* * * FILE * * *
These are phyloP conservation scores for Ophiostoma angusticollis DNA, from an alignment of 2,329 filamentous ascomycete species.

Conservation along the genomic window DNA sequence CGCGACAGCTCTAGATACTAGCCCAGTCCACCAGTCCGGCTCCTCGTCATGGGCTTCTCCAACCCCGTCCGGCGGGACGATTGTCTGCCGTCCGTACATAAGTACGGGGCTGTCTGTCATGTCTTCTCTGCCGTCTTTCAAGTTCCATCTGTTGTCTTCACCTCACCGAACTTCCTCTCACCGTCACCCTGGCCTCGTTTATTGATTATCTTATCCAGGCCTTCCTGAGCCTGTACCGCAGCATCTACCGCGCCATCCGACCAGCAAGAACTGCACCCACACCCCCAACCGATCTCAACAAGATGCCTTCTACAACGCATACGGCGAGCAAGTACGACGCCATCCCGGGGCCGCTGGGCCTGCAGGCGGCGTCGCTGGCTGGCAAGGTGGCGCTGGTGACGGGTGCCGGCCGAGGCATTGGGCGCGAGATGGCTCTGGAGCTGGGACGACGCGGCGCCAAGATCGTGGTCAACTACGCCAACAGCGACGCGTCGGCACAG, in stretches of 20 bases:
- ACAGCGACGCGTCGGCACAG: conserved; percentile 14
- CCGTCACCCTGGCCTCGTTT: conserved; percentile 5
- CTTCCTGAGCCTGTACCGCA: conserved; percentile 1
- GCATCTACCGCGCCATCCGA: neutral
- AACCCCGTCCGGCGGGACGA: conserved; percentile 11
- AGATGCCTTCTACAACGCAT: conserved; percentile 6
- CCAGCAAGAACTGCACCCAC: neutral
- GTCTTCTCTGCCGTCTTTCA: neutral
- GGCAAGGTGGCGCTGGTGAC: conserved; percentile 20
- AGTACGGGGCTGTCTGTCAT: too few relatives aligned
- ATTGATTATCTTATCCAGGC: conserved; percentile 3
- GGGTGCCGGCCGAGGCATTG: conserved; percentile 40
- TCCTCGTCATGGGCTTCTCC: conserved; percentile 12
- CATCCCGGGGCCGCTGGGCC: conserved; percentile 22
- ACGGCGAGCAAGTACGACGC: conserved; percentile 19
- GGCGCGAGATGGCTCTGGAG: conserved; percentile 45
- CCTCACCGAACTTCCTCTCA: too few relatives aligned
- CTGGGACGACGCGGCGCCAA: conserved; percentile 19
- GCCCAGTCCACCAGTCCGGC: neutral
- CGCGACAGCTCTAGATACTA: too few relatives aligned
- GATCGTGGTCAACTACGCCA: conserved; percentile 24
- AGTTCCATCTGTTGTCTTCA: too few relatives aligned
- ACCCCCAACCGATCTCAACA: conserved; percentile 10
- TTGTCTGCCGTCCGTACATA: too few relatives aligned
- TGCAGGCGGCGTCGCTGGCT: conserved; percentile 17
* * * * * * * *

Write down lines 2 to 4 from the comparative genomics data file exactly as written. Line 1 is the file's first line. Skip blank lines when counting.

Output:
Conservation along the genomic window DNA sequence CGCGACAGCTCTAGATACTAGCCCAGTCCACCAGTCCGGCTCCTCGTCATGGGCTTCTCCAACCCCGTCCGGCGGGACGATTGTCTGCCGTCCGTACATAAGTACGGGGCTGTCTGTCATGTCTTCTCTGCCGTCTTTCAAGTTCCATCTGTTGTCTTCACCTCACCGAACTTCCTCTCACCGTCACCCTGGCCTCGTTTATTGATTATCTTATCCAGGCCTTCCTGAGCCTGTACCGCAGCATCTACCGCGCCATCCGACCAGCAAGAACTGCACCCACACCCCCAACCGATCTCAACAAGATGCCTTCTACAACGCATACGGCGAGCAAGTACGACGCCATCCCGGGGCCGCTGGGCCTGCAGGCGGCGTCGCTGGCTGGCAAGGTGGCGCTGGTGACGGGTGCCGGCCGAGGCATTGGGCGCGAGATGGCTCTGGAGCTGGGACGACGCGGCGCCAAGATCGTGGTCAACTACGCCAACAGCGACGCGTCGGCACAG, in stretches of 20 bases:
- ACAGCGACGCGTCGGCACAG: conserved; percentile 14
- CCGTCACCCTGGCCTCGTTT: conserved; percentile 5